Every year, US News & World Report ranks trending diets for the year ahead. Despite its overwhelming popularity, the report ranked the ketogenic diet as the worst for healthy eating and the second to last overall.
For those who don’t know, the ketogenic diet is a very rigid regimen for rapid weight loss. The plan essentially tricks your body by depriving it of carbohydrates. Eventually, this lack of carbohydrates triggers a metabolic state called ketosis, which causes your body to burn fat for energy instead of storing it.
Proponents of the diet say that it has evidence of success, plus it allows you to eat high-fat foods like red meats, fatty fish, butter, and cheese while still helping you lose weight. Furthermore, the diet can help people with Type 2 diabetes improve their blood sugar levels and help people with epilepsy reduce the frequency of their seizures.
However, the diet also requires that you consume no more than 50 grams of carbohydrates per day, and if you mess up, your body will simply start storing fat again. This can have dangerous results since the diet suggests that you consume fat for upwards of 80 percent of your daily caloric intake.
For its evaluation, US News & World Report evaluated 35 of the most popular diets based on seven categories. These categories included nutritional completeness, ease of dietary plan, weight loss potential, and likelihood of disease prevention. Not surprisingly, the high-fat, low-carb trendy diet plan performed low in nearly every category.
Because the keto diet heavily relies on saturated fats, it can enhance a person’s risk of heart disease. Therefore, it scored poorly in the area of disease prevention. Because of the aforementioned potential for errors that undo the diet just from eating things like fruits and whole grains, it also scored poorly in the area of ease and sustainability.
In fact, the keto diet only excelled in one area: rapid weight loss potential. In this category, it tied with Atkins, Weight Watchers, and Jenny Craig for third place.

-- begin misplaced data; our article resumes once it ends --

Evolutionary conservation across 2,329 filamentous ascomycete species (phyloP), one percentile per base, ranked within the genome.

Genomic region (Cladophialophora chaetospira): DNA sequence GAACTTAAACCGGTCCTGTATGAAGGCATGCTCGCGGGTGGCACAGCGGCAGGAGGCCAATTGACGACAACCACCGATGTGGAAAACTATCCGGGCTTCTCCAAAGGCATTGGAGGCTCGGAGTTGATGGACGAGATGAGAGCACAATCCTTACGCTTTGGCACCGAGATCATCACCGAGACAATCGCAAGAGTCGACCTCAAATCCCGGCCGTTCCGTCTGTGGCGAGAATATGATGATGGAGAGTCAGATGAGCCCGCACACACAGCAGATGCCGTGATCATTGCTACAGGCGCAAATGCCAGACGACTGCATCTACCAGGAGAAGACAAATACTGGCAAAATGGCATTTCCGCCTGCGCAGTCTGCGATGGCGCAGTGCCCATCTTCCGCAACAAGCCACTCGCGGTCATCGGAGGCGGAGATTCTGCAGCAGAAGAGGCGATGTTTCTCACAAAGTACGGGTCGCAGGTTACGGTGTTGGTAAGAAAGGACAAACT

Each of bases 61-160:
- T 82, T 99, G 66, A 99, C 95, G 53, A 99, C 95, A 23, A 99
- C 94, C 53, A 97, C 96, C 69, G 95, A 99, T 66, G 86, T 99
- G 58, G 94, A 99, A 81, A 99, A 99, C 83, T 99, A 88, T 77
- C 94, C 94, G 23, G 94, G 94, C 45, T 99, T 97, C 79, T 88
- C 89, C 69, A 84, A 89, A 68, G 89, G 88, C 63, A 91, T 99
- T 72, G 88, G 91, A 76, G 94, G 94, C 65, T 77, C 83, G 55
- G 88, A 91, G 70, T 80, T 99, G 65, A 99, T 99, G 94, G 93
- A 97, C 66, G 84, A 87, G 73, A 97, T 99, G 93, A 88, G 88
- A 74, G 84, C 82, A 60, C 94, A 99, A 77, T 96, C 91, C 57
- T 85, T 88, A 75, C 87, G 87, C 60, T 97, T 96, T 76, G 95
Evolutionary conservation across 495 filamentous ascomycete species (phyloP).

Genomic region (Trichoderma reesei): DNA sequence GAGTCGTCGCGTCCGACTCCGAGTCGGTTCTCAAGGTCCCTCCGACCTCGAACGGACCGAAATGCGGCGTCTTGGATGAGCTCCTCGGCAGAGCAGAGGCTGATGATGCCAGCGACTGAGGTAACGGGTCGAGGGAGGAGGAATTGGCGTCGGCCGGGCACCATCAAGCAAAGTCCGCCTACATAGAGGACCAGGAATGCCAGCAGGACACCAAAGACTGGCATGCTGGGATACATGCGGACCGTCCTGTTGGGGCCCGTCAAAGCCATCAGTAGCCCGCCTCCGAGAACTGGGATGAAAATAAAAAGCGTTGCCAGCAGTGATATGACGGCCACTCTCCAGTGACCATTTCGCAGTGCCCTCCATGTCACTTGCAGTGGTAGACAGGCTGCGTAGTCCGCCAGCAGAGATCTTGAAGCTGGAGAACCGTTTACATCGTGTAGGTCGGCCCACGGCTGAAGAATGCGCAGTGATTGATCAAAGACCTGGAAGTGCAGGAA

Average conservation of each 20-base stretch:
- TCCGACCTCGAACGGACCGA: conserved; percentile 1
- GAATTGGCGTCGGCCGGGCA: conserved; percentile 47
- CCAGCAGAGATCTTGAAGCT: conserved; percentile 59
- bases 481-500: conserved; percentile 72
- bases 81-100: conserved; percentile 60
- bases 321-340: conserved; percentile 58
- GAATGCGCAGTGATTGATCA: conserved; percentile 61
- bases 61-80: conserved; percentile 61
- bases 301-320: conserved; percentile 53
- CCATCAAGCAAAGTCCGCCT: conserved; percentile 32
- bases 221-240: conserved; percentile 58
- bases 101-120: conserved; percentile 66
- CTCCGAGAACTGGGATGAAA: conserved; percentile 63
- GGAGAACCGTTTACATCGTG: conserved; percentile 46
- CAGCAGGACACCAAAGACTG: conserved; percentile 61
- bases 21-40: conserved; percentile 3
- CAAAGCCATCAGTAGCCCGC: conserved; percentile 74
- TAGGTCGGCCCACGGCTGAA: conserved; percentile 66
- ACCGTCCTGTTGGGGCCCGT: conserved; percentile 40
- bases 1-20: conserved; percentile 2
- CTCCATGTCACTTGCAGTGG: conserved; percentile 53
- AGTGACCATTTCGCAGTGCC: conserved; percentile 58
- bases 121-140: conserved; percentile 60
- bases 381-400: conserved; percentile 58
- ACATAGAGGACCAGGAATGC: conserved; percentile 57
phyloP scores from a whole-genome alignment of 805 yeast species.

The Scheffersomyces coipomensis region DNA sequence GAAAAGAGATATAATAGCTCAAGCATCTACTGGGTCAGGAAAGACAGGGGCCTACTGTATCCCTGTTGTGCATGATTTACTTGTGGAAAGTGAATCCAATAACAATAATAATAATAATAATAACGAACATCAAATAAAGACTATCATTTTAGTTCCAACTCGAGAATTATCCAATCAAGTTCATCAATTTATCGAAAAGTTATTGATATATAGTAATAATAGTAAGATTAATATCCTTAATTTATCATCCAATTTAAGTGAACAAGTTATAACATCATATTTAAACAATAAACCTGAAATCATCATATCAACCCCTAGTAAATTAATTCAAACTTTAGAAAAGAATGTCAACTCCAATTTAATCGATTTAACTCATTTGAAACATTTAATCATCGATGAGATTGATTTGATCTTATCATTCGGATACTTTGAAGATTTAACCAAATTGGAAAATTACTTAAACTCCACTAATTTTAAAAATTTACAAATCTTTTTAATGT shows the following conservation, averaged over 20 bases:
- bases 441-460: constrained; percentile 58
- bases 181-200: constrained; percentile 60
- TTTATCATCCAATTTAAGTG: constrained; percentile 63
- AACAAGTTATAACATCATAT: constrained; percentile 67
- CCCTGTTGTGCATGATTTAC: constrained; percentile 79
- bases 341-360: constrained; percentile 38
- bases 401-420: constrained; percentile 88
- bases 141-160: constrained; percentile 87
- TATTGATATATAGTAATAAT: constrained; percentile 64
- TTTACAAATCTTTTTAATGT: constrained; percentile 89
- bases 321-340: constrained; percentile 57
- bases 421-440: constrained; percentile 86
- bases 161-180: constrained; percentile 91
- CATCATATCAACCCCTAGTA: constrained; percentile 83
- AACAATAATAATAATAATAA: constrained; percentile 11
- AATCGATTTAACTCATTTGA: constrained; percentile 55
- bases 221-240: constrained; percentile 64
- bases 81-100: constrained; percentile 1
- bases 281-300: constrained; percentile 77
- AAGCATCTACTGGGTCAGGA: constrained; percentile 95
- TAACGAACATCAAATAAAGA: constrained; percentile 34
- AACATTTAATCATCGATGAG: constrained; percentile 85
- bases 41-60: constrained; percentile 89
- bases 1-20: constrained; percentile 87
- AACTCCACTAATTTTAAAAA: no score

However, experts caution that a diet’s ability to help you rapidly lose weight doesn’t make it healthy. Nutrition specialists affirm that nutritionally unbalanced diets like keto and Atkins almost guarantee short-term losses but the very nature of their restrictive plans make long-term adherence all but impossible.
In addition to the long-term disbenefits, the keto diet’s rapid weight loss technique can pose numerous other consequences as well. Quick, significant jumps in weight can cause stretch marks, changes in taste perception, interruptions in your menstrual cycle, and even depression. Furthermore, most experts still advise that slow and steady weight loss is the best method for overall health and long-term maintenance.
If you’re looking for a regimented weight loss plan that cuts out some of the negative aspects of the keto diet, some health advocates recommend a hybrid version of the keto diet with either vegan meals prepared at home or Mediterranean diet aspects.
This diet cuts out high-calorie, processed foods for more nutrient-dense items. These vitamin-rich foods provide nutrients that help prevent diabetes, cancer, and other diseases.
What’s more, US News & World Report awarded this easy-to-follow diet as the top choice for a third year in a row.
While fad diets tempt us all, it’s important to research any diet and consult your doctor before jumping on the bandwagon. A medical professional or experienced dietitian can help you plan eating habits that will provide the best results and health benefits for your body without major negative side effects. The biggest lesson we can take from US News & World Report’s study is this: Just because plans like the keto diet have massive followings and promise rapid weight loss, that doesn’t mean they’re safe or even remotely beneficial in the long term.